The first old man I wanted to be was named Ray, a relative I met only once. Wearing a rakish smile and a driving cap he called his "Go to hell" hat, Ray let a 4-year-old me stick my head through the sunroof of his VW Beetle as we hurtled past Long Island cow pastures. At the house, he rolled me around in his wheelchair, a traveling throne. Old men! Emperors of the universe!
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Later I wanted to be my great-uncle Jimmy, who whipped me at checkers, and my 70-something friend Bayard, who taught me to split wood. I saw in old men a way of being that seemed unique to them. They took their time, prized comfort, moved through days as if each were everlasting. I wanted, like them, to read books in a chair shaped to my body, to tilt my Go to Hell hat just so. Had life offered the choice, I'd have skipped pimples and shuffled straight to slippers.
Then came an accident of love. Sheri played volleyball, sipped whiskey, and worked at the same newspaper I did. I suspected she was older. She was — by 17 years. But I hoped our ages (hers 43, mine 26) wouldn't matter. What I valued was how comfortable we felt — the fact of us more than the age of us. Nearly 20 years ago, we married.
But our generational difference did matter. I stopped eating 20-something-guy food. I listened to less Van Halen, more Nina Simone. Marriage became a time machine, speeding me ahead of schedule toward my childhood wish.
If each age has its own personality, mine was split. My driver's license said I was 33, but the AARP card I got through Sheri's membership qualified me for motel discounts. I listened to my sister-in-law and wife reminisce about a long-ago night of flirting with boys — Johnny Mathis on the turn table — when I was still in diapers. Now, at 46, I'm immersed in the details of Sheri's retirement. "How old are you?" has become for me an existential, impossible-to-answer question.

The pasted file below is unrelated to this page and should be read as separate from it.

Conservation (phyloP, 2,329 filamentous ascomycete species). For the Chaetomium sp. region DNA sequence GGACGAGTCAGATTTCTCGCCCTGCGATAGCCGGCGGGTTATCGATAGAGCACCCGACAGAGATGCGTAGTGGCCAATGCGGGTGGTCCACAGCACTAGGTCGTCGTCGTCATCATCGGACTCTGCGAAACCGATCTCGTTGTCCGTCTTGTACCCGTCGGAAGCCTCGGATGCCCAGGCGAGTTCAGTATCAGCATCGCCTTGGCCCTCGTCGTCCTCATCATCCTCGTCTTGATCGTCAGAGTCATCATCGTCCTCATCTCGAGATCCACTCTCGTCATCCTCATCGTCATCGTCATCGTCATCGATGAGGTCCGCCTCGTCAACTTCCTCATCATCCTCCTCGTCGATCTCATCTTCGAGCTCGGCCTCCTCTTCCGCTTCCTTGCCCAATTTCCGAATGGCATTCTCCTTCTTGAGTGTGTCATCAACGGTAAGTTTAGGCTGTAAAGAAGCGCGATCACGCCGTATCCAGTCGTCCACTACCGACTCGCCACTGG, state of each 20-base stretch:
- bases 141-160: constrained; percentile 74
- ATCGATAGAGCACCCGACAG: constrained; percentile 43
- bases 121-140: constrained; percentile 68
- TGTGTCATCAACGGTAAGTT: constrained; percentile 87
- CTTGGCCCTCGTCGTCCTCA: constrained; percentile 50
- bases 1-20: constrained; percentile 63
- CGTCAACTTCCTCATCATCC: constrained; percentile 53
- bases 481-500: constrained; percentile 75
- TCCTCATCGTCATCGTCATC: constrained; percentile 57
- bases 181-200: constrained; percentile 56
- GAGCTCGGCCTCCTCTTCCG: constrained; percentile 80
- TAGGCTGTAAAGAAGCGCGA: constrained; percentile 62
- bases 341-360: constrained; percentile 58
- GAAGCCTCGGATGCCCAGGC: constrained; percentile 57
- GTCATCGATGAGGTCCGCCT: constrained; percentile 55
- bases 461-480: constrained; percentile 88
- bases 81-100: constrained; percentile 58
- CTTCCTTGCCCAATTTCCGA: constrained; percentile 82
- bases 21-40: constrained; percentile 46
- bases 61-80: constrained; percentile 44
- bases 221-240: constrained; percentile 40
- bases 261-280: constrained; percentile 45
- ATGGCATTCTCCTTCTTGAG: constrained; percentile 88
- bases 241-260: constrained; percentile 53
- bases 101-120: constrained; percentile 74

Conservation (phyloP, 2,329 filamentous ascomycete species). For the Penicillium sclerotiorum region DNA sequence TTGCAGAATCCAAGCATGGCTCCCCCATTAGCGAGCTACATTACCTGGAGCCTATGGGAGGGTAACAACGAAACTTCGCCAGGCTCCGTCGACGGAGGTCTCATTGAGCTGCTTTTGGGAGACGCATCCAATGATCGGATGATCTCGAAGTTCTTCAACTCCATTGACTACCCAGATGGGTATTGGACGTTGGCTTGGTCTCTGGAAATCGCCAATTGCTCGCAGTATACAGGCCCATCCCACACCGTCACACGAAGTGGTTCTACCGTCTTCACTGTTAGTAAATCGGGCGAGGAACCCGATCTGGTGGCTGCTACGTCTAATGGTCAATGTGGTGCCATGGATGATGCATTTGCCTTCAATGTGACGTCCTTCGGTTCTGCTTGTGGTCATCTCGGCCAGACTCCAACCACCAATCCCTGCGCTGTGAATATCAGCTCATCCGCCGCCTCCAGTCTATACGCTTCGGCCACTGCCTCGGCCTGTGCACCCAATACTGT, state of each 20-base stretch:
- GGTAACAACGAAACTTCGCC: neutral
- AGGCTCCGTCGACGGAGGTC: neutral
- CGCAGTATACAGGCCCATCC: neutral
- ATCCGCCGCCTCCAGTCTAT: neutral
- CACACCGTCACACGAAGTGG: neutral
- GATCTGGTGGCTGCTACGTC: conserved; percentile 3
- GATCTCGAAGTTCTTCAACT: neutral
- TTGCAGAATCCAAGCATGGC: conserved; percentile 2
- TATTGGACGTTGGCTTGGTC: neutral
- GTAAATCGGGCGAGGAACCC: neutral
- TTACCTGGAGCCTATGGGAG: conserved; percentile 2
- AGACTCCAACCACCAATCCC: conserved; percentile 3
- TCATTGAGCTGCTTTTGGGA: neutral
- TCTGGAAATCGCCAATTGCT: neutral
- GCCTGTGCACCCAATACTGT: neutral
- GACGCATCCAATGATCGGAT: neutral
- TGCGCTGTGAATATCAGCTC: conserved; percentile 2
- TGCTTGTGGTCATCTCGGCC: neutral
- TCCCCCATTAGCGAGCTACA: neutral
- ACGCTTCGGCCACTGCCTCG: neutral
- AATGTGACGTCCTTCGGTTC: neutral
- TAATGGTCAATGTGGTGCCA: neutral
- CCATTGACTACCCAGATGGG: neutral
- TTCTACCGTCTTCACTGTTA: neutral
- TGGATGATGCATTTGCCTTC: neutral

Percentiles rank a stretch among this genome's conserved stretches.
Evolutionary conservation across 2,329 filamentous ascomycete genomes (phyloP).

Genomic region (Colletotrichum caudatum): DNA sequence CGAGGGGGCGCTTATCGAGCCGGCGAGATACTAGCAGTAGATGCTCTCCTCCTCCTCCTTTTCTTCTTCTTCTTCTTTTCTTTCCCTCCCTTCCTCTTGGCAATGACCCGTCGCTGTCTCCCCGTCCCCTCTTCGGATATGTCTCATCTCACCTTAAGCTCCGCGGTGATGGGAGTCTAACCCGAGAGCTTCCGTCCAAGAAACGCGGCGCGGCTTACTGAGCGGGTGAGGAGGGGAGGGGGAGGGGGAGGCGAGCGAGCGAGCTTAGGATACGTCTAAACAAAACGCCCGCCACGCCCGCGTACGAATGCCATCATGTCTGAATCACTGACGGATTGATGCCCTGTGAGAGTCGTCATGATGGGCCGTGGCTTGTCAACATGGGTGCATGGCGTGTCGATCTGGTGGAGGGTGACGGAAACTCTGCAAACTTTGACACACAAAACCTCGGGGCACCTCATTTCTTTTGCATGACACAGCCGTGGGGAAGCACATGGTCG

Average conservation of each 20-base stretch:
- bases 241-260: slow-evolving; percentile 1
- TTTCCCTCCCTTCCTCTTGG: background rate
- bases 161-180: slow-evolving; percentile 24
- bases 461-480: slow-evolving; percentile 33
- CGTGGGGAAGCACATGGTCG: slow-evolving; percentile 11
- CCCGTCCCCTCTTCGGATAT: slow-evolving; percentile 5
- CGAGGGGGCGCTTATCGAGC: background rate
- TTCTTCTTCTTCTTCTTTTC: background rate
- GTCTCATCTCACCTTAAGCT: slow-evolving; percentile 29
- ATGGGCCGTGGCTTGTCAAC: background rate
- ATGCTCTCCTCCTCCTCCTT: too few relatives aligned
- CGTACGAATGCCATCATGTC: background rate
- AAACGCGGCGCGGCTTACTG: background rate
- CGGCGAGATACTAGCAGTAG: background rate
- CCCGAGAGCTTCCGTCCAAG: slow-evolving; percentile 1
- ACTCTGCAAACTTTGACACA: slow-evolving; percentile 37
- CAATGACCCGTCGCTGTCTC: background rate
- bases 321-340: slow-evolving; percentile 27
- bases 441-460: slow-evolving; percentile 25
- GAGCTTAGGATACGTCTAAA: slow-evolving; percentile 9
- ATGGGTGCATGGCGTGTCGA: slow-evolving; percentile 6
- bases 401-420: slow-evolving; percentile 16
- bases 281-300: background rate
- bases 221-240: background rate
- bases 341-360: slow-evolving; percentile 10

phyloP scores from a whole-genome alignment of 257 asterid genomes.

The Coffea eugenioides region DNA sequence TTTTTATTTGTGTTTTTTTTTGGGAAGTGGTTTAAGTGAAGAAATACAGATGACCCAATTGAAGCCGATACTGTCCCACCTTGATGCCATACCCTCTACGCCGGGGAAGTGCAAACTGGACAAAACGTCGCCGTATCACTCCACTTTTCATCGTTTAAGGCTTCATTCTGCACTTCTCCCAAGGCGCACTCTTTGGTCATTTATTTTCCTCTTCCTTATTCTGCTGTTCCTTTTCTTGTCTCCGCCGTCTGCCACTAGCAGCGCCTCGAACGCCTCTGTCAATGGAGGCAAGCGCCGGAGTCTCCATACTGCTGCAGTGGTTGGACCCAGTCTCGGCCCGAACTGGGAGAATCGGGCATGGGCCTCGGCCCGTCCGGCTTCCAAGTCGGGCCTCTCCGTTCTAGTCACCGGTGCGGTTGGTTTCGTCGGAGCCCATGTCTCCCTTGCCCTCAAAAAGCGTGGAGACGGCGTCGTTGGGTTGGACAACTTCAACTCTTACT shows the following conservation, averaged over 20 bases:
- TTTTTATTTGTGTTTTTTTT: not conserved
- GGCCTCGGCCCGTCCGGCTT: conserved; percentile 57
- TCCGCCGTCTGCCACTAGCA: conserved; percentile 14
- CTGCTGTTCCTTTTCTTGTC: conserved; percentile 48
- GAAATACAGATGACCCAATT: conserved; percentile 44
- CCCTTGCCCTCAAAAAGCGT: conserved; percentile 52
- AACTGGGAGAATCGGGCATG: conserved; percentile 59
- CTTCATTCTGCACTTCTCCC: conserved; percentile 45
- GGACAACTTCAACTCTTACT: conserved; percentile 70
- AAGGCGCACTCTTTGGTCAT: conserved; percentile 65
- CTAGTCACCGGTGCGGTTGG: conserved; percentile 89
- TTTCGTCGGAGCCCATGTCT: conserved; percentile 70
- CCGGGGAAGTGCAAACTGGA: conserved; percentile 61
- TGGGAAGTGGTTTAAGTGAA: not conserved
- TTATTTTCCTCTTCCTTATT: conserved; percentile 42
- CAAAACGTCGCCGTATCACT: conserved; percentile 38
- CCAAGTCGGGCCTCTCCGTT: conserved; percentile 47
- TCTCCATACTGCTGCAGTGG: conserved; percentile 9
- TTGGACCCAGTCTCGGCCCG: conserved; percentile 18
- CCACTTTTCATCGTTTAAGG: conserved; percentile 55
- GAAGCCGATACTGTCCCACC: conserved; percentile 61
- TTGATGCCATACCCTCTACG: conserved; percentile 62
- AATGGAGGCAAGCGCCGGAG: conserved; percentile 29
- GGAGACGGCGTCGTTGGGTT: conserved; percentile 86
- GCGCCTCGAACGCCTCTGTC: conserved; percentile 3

I suspect this disorientation afflicts many boomers like Sheri, who have lived with the idea of their youth so long that old age — whatever that is — seems as strange and gnarly as a new spray of blue veins down your leg. Getting older, as Sheri has taught me, isn't all pipe smoke and quiet dawns. Two years ago she wrenched her shoulder. The tendon has yet to heal, and she can no longer swim laps, once one of her great joys. The other day she forgot how to make her iPod play in the car; frightened, she blamed age. While I'm thinking career, her mind's on mortality. She considers her mother's life span and predicts how much of her own remains. "I've got 20 years left," she tells me. "What do I do with them?"
I don't have an answer, only unease and hope. The unease is the same as Sheri's: that in the end, whenever it comes, we'll fail to bring to bloom what the poet Philip Larkin called "the million-petalled flower / of being here." The hope is that we will.